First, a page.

McDaniel then went into the administrative field at Delano High and served as athletic director until leaving the district in 2015 to take a position in a small school closer to his home and parents.

Well, McDaniel since his retirement has, according to an article in the Porterville Recorder in May, been active in working with GLOW International Ministries which provides education, nutrition, health, hygiene and spiritual resources to regions all over the world.

Through that work he and his wife, Nancy, traveled extensively to destinations that included Israel, France, Belgium, Sri Lanka, Japan, Great Britain, Canada and Norway.

It was following the week of March 16 that the couple flew out of Amsterdam to LAX that somewhere along the line both contracted the coronavirus.

According to the article, Dave felt bad for a couple of days after his return and then “it really hit him hard.” Finally, on his third test, he tested negative, but the process took even longer for his wife.

Dave and Nancy both gave a great deal of credit for their recovery to what was prescribed by their Porterville doctor, Dr. Stephen Meis.

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Katrina Sandoval, a bus driver for the Delano Joint Union High School transportation department, has been recognized as one of the 2020 Kern County Classified Employees of the Year.

The Californian article said she had safely transported students for the district for 17 years. She currently serves special education students with “compassion, caring, and a keen understanding of student needs.” She is involved in numerous school and community activities and inspires others to contribute their time to school activities.

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One death notice I recognized in The Californian was that of Melba Abello Kimpo, 98, of Playa Vista on May 20. I assume she was living with or near her daughter, Sally, and husband, Eddy, who moved to that area after their retirements in Delano.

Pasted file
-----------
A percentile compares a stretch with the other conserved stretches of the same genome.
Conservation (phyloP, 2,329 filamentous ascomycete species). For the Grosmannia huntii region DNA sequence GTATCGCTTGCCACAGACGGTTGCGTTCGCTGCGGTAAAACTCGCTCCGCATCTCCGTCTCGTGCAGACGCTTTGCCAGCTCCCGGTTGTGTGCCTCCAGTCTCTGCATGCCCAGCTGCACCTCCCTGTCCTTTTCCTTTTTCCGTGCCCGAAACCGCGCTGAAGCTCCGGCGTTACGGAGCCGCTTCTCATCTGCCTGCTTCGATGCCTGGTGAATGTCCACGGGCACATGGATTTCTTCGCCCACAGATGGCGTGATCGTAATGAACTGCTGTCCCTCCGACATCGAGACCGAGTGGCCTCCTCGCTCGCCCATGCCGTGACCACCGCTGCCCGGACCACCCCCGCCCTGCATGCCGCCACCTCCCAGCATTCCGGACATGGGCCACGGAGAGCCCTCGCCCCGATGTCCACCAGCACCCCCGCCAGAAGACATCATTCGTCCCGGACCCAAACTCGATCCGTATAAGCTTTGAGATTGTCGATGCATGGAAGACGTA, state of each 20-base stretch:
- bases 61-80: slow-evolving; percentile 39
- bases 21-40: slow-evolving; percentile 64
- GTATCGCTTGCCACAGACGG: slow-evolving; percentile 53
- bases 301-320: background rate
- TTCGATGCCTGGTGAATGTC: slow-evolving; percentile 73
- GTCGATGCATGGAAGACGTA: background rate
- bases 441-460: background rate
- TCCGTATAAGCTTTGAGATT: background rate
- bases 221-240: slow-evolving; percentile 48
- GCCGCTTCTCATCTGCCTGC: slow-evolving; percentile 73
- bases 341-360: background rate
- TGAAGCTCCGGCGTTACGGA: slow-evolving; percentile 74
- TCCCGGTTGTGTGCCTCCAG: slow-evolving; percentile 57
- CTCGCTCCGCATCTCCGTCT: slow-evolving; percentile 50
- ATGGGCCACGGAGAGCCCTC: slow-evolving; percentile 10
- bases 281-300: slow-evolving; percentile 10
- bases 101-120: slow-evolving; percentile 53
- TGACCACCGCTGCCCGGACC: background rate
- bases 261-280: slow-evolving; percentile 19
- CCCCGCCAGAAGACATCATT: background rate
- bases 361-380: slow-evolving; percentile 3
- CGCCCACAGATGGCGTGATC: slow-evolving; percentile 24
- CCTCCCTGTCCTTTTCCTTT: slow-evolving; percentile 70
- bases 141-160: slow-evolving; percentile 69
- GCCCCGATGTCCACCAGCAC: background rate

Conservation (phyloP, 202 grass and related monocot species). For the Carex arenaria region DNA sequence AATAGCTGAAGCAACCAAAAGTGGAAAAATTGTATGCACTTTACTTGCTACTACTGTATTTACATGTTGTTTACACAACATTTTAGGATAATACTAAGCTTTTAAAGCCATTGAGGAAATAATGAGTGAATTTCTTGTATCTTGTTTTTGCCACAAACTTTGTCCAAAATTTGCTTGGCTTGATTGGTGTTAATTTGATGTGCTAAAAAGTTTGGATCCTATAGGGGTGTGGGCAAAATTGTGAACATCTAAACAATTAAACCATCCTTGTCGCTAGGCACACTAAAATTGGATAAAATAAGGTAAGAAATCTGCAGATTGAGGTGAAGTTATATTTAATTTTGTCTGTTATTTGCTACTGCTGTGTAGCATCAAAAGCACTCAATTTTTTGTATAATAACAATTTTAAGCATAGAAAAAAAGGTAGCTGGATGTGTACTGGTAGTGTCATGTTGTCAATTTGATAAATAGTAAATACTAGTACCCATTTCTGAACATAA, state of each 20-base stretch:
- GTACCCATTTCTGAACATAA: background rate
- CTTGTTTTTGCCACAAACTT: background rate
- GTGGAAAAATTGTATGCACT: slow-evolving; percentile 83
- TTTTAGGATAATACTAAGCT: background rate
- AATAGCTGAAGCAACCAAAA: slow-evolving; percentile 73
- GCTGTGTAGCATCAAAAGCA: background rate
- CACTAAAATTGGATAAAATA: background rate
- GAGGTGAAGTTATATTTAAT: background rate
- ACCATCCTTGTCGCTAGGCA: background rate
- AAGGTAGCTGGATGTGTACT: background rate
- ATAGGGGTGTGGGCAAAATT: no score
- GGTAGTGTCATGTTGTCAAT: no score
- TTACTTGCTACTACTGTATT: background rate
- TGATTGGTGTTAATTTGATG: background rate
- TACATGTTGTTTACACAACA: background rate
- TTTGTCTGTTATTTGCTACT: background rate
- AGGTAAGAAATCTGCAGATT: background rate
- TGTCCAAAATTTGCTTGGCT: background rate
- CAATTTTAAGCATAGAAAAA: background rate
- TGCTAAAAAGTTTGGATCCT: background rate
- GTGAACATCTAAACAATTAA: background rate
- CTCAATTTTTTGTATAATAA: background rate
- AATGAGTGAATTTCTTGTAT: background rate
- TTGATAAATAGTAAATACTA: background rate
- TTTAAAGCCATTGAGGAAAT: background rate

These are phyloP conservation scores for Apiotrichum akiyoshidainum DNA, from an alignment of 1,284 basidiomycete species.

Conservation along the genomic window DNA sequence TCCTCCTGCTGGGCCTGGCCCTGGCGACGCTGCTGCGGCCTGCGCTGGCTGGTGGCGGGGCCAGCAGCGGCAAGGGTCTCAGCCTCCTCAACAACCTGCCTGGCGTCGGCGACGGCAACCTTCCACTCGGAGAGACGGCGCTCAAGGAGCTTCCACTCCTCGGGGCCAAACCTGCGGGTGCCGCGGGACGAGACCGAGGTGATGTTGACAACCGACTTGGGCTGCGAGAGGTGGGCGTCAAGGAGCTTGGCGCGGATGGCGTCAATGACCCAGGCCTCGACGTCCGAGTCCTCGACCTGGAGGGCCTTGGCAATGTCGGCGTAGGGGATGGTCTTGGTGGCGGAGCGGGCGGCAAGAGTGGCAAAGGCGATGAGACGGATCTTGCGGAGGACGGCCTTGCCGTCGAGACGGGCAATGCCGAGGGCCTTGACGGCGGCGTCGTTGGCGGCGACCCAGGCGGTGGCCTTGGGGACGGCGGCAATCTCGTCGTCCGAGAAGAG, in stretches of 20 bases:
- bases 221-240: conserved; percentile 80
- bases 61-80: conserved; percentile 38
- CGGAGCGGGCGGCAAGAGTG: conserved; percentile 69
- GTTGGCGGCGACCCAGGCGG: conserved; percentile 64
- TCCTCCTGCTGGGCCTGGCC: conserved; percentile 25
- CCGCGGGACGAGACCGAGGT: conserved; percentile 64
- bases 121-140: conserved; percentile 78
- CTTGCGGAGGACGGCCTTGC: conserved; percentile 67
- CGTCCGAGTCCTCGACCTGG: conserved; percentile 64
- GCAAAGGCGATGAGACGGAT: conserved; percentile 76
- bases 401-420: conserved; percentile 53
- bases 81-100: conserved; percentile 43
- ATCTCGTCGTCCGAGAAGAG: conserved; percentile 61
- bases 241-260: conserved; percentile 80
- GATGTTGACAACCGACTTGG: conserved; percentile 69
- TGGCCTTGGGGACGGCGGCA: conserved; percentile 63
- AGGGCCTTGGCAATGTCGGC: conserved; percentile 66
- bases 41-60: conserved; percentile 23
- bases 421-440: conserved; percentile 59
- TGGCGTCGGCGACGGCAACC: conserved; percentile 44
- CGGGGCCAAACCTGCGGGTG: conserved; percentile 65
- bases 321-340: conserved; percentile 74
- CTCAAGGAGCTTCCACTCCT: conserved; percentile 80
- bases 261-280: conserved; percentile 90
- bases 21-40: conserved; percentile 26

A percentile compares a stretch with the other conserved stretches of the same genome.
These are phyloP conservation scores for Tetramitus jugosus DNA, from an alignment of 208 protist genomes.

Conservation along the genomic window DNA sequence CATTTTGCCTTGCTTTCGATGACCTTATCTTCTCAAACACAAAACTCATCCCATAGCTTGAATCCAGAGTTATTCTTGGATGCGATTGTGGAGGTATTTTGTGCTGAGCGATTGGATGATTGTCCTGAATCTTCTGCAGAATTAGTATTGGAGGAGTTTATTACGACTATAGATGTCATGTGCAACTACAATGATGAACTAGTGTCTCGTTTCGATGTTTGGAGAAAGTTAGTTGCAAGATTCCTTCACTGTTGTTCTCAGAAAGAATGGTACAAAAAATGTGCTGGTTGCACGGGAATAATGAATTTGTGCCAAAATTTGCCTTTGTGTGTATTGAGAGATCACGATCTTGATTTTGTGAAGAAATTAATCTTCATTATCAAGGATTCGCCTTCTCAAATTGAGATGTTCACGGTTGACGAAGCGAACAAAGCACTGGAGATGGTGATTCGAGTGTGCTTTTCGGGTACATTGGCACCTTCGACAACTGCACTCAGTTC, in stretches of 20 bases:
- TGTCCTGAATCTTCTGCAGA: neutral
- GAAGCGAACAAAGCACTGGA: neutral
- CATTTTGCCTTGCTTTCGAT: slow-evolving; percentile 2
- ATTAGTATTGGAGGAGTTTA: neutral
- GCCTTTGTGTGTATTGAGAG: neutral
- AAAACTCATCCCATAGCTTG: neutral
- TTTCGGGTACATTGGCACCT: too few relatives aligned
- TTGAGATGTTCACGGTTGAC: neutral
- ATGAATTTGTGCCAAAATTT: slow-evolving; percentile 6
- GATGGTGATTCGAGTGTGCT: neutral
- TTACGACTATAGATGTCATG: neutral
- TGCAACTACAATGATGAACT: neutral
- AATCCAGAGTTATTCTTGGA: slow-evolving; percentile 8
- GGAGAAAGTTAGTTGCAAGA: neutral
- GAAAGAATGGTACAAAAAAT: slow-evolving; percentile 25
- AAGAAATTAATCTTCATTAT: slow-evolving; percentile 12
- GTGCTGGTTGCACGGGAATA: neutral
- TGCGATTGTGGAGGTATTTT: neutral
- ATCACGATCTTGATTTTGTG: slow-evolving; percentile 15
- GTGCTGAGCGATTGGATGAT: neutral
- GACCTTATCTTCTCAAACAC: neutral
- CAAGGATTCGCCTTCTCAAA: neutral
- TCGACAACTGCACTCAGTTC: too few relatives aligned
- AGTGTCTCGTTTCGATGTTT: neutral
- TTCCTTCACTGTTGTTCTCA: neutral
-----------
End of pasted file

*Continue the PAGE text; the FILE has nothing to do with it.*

Kimpo was small in stature as a nurse, but strong in her stance during her many years at the Delano hospital when it was located at Jefferson Street and 14th Avenue. She was head nurse before the hospital was relocated to its present Garces Highway site and she retired.

Her children, Sally, Heddy, and Anthony, were students of mine, and I knew of Diana, but wasn’t sure if there were other siblings. Granddaughters Angela and Allison were later in the cheerleader program at Delano High, and I enjoyed working with them.

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Winter sports athletic awards were given out only in girls basketball before the pandemic broke out, and it was late May before the other Delano High winter sports award recipients were revealed.

For varsity boys basketball, Jerrick Alestre was named Most Valuable, Thomas Perez received the Big Man Award winner, and Tony Ponce received the Fantastic Finisher Award. Kymark Retamal was Most Valuable and Anthony Mojarro was Most Inspirational for the JV team. Christian Almendares was Most Valuable and Miguel Salmeron won the Tiger Award for the frosh team.

For boys soccer, Yovani Espino was Most Valuable for the varsity team, Arturo Villa was named the Defensive Player of the Year and Raul Landeros received the Coaches Award. For the JV team, Omar Gutierrez was selected for offense and Edgar Hinojosa was named Most Valuable.

Maria Tobon received the Most Valuable award for varsity girls soccer, with Yaritsca Iribe named the Super Goalie winner, and Yareli Lorenzano awarded the Hustle Award. Abigail Ayon was Most Valuable and Verenice Diaz was Most Versatile for JV girls.

In wrestling, Irvin Ayon was Most Valuable for the varsity team, Will Santos took the Coaches Award and Angel Valdivia received Most Improved. For JV, John De Guzman was Most Valuable and Joel Cardenas was Most Improved.

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Because of the pandemic, I am certain that schools and the city of Delano will be feeling (or already have) the pinch in funds.

If my source is correct, the city has purchased the Methodist Church site at the southeast corner of 11th Avenue and Jefferson Street. I would guess that the cost of destroying the church will be almost as much as the site itself. I just wonder if the city plans to build something at the site or just to have it as a parking lot since employees were hesitant to use the lot that the city had a block and a half away.

The big question is how the city can afford the expenditure at this time?